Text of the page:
Source online “Native collagen VI delays muscle stem cell early differentiation” – Samuele Metti et al. J Cell Sci. 2024 –

Muscle stem cells are normally found in the muscle and are quickly activated after damage to regenerate tissue, replacing damaged muscle fibers and allowing for the full recovery of the entire muscle’s contractile functionality. Muscle stem cells reside in a particular environment called the ‘niche,’ which consists of multiple actors: the muscle fiber, blood capillaries, certain immune system cells, and, most importantly, a unique combination of ‘extracellular matrix’ proteins, which are secreted outside the cells and regulate many aspects of the niche, consequently influencing the behavior of the stem cell.

A key component of the extracellular matrix of the stem cell niche is Collagen VI, a protein belonging to the collagen family and with very peculiar, not to say unique, chemical characteristics. The role of Collagen VI in skeletal muscle, particularly in the regulation of muscle stem cells, is a continually active research area in the laboratory of Prof. Paolo Bonaldo at the University of Padua.

In past scientific publications, Prof. Bonaldo’s research group focused mainly on the ability of Collagen VI to regulate the mechanical, or rather bio-mechanical, properties of the stem cell niche. Indeed, in the famous Col6 knock out mice generated by Prof. Bonaldo, a decrease in the rigidity of the niche is observed in the absence of Collagen VI in the extracellular matrix. This decreased rigidity of the niche alters the behavior of the stem cells which, becoming overly active, contribute to the onset of myopathy.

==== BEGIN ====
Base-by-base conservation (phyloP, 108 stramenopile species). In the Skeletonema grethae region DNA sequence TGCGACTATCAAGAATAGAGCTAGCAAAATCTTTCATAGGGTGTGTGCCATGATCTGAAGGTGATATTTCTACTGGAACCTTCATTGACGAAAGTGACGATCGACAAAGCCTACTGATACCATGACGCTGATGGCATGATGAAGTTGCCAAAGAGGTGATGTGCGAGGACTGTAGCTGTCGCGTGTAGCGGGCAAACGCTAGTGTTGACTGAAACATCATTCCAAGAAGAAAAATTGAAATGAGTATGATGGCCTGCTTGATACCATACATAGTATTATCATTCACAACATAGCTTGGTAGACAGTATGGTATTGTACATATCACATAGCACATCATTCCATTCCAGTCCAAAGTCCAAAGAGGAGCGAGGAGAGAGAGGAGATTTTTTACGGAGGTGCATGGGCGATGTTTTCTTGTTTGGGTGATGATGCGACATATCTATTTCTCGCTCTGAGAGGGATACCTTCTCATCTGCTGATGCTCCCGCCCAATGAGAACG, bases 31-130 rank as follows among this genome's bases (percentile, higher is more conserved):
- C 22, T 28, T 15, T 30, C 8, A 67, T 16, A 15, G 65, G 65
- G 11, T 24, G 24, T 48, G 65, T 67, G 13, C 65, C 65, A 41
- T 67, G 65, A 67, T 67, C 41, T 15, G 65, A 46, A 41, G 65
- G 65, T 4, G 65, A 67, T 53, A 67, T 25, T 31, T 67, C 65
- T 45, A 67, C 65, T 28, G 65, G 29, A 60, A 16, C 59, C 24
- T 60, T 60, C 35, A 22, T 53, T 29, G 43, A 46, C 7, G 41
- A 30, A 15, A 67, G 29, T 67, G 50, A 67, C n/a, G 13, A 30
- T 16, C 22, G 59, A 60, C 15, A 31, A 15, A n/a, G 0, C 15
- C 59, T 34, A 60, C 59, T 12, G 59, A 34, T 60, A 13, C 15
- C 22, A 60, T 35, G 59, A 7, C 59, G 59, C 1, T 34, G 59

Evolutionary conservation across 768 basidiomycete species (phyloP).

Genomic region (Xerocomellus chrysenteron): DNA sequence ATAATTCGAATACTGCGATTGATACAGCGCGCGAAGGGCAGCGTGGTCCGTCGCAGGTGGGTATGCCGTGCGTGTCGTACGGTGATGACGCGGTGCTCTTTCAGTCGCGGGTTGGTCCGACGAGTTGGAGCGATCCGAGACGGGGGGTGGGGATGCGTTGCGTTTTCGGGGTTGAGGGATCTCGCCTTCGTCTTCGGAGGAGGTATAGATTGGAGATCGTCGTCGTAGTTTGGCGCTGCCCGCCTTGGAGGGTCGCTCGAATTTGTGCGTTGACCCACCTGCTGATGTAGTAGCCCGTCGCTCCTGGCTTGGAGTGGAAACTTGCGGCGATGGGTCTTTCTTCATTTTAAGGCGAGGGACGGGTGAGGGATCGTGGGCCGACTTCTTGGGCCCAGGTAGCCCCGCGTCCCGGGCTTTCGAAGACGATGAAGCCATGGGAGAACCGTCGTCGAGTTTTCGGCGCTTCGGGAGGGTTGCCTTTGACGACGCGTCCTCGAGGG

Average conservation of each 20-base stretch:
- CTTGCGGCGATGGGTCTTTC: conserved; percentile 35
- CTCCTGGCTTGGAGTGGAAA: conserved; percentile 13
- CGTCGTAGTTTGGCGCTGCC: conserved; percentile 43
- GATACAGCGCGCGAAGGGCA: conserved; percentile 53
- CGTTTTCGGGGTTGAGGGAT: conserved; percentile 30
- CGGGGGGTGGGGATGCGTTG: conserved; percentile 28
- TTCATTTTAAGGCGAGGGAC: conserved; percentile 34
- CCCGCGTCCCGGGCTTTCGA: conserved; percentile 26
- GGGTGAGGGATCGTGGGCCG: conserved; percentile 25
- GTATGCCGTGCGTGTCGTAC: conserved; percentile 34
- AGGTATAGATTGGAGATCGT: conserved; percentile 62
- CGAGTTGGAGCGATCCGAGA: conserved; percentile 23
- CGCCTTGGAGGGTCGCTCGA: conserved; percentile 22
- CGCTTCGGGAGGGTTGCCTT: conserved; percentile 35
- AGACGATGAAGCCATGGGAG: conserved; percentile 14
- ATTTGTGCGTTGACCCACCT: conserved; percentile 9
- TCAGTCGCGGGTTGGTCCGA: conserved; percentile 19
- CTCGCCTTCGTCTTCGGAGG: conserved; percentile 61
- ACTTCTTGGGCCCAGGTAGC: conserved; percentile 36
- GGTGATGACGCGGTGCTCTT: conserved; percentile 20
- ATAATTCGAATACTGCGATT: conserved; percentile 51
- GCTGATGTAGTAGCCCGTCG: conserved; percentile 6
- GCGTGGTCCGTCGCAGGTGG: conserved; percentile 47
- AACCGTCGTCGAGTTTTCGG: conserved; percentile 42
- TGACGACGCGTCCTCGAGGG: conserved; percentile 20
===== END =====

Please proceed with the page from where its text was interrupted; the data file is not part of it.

In this new article, instead, signed by Samuele Metti and Francesco Da Ros, a new role of Collagen VI in regulating the functionality of muscle stem cells is highlighted for the first time. Samuele and Francesco realized that Collagen VI also acts as a chemical (or biochemical) signal, independently of regulating the rigidity of the niche. In fact, when Collagen VI is provided to muscle stem cells cultured in the laboratory, it slows their proliferation, making them less active and preserving their stem cell potential.

This new discovery brings us closer to understanding all the functions that Collagen VI performs within skeletal muscle, and at the same time raises other important biological questions that Prof. Bonaldo’s laboratory and other laboratories around the world will try to answer in the coming years.”